Details of each Contributor to which your personal data will be transferred is clearly stated within the Content that you access. For full details of how this Contributor will use your personal data, you should review the Contributor’s own Privacy Notice.

Please indicate your preference below:

Yes, I am happy to support Mondaq in maintaining its free to view business model by agreeing to allow Mondaq to share my personal data with Contributors whose Content I access
No, I do not want Mondaq to share my personal data with Contributors

Also please let us know whether you are happy to receive communications promoting products and services offered by Mondaq:

Yes, I am happy to received promotional communications from Mondaq
No, please do not send me promotional communications from Mondaq
Terms & Conditions

Mondaq.com (the Website) is owned and managed by Mondaq Ltd (Mondaq). Mondaq grants you a non-exclusive, revocable licence to access the Website and associated services, such as the Mondaq News Alerts (Services), subject to and in consideration of your compliance with the following terms and conditions of use (Terms). Your use of the Website and/or Services constitutes your agreement to the Terms. Mondaq may terminate your use of the Website and Services if you are in breach of these Terms or if Mondaq decides to terminate the licence granted hereunder for any reason whatsoever.

Use of www.mondaq.com

To Use Mondaq.com you must be: eighteen (18) years old or over; legally capable of entering into binding contracts; and not in any way prohibited by the applicable law to enter into these Terms in the jurisdiction which you are currently located.

You may use the Website as an unregistered user, however, you are required to register as a user if you wish to read the full text of the Content or to receive the Services.

You may not modify, publish, transmit, transfer or sell, reproduce, create derivative works from, distribute, perform, link, display, or in any way exploit any of the Content, in whole or in part, except as expressly permitted in these Terms or with the prior written consent of Mondaq. You may not use electronic or other means to extract details or information from the Content. Nor shall you extract information about users or Contributors in order to offer them any services or products.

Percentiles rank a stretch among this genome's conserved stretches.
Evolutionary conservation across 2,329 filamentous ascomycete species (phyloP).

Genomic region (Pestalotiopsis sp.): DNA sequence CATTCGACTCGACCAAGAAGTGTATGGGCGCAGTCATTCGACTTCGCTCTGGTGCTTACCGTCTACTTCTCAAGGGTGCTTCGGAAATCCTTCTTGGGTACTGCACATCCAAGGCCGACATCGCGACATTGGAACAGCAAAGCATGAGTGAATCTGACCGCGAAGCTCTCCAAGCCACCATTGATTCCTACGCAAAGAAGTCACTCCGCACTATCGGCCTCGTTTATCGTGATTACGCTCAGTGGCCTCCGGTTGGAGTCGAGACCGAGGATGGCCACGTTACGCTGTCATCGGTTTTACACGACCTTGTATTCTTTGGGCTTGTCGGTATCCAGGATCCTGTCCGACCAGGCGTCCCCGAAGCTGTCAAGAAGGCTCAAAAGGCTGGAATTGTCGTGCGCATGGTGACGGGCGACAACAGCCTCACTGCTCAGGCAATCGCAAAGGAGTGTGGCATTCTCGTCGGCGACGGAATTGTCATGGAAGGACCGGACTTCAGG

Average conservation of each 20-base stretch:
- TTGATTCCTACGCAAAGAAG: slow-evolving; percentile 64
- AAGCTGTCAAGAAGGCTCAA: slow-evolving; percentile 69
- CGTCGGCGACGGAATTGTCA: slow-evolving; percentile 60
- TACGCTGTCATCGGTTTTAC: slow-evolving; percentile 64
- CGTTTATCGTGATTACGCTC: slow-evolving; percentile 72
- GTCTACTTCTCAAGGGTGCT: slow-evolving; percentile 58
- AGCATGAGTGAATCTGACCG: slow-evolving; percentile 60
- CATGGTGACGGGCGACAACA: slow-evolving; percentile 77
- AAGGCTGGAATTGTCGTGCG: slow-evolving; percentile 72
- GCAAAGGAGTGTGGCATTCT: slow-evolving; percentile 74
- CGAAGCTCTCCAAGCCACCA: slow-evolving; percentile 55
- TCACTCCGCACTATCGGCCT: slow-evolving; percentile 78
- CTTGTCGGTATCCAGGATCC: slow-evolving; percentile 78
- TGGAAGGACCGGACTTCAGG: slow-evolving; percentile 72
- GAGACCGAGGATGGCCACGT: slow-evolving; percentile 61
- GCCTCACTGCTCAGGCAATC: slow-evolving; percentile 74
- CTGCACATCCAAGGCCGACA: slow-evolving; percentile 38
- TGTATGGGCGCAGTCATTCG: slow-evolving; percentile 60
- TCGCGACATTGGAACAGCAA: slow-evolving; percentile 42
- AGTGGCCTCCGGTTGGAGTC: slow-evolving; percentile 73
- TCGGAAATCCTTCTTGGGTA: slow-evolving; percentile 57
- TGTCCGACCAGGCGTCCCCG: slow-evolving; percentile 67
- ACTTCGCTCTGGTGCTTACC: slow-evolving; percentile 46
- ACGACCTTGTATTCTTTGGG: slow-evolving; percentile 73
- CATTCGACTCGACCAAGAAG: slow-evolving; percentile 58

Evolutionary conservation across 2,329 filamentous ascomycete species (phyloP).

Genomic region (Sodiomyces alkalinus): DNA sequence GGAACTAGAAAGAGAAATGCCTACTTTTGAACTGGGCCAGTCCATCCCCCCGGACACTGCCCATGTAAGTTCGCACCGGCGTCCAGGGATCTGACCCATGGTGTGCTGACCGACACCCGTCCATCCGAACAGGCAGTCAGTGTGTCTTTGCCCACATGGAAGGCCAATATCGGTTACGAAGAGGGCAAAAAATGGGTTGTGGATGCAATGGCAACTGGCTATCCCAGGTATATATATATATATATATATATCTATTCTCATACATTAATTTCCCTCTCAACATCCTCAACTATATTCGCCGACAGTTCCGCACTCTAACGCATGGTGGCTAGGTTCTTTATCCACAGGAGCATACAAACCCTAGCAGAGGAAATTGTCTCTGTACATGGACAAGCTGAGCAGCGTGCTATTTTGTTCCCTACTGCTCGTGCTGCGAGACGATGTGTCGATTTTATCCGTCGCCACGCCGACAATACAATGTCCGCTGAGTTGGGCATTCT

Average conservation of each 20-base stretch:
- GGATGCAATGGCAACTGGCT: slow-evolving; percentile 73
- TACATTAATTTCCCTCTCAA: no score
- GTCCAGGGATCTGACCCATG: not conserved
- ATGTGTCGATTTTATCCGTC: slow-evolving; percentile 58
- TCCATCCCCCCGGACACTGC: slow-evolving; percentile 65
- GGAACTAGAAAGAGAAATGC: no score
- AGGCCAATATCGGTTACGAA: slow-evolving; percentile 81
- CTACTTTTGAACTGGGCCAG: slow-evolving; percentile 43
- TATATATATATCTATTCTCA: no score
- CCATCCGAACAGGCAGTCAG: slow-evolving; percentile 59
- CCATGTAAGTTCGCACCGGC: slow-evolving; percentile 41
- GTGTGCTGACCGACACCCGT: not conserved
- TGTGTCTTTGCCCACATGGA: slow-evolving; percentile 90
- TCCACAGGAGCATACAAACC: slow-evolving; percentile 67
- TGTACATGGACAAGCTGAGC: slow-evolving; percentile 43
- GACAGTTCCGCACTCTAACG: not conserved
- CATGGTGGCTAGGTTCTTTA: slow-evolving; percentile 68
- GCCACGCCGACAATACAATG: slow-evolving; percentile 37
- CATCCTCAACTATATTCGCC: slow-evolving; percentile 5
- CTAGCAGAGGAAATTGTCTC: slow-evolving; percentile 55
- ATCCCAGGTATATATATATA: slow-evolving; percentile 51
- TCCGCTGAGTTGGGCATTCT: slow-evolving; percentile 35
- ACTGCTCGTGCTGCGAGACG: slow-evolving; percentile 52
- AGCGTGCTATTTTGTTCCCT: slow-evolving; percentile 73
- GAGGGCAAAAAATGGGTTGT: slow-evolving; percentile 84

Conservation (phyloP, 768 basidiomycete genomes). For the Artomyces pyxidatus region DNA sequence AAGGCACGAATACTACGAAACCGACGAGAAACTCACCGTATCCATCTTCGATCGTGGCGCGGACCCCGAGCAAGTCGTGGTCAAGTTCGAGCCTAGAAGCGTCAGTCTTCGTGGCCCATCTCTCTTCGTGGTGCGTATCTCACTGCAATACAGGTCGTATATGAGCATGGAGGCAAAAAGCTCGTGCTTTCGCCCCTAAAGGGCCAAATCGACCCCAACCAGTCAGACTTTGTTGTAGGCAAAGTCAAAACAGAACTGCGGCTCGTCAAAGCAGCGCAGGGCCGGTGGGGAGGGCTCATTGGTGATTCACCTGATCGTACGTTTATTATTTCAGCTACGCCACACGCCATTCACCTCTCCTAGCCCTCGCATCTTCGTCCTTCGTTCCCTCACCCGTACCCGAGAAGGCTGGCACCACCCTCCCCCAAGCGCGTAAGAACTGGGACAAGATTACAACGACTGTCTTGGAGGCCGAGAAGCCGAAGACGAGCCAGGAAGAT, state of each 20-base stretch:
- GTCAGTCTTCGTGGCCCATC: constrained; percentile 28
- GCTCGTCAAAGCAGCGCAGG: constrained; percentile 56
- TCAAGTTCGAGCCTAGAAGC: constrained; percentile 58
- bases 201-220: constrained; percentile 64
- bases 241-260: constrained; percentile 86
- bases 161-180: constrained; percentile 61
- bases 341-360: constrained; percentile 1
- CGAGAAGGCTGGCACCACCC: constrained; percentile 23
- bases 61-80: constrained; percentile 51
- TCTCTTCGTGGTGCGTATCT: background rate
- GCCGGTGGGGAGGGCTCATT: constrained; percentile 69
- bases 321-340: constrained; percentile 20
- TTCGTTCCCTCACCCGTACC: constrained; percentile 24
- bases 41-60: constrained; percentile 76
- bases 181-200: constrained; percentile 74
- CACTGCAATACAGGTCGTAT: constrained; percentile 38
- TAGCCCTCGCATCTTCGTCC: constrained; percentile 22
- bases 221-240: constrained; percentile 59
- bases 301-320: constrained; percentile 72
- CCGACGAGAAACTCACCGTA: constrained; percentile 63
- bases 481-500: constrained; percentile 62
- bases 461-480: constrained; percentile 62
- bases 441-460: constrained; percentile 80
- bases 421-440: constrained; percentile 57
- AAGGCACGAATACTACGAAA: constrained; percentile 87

In your use of the Website and/or Services you shall: comply with all applicable laws, regulations, directives and legislations which apply to your Use of the Website and/or Services in whatever country you are physically located including without limitation any and all consumer law, export control laws and regulations; provide to us true, correct and accurate information and promptly inform us in the event that any information that you have provided to us changes or becomes inaccurate; notify Mondaq immediately of any circumstances where you have reason to believe that any Intellectual Property Rights or any other rights of any third party may have been infringed; co-operate with reasonable security or other checks or requests for information made by Mondaq from time to time; and at all times be fully liable for the breach of any of these Terms by a third party using your login details to access the Website and/or Services

however, you shall not: do anything likely to impair, interfere with or damage or cause harm or distress to any persons, or the network; do anything that will infringe any Intellectual Property Rights or other rights of Mondaq or any third party; or use the Website, Services and/or Content otherwise than in accordance with these Terms; use any trade marks or service marks of Mondaq or the Contributors, or do anything which may be seen to take unfair advantage of the reputation and goodwill of Mondaq or the Contributors, or the Website, Services and/or Content.

Mondaq reserves the right, in its sole discretion, to take any action that it deems necessary and appropriate in the event it considers that there is a breach or threatened breach of the Terms.

Mondaq’s Rights and Obligations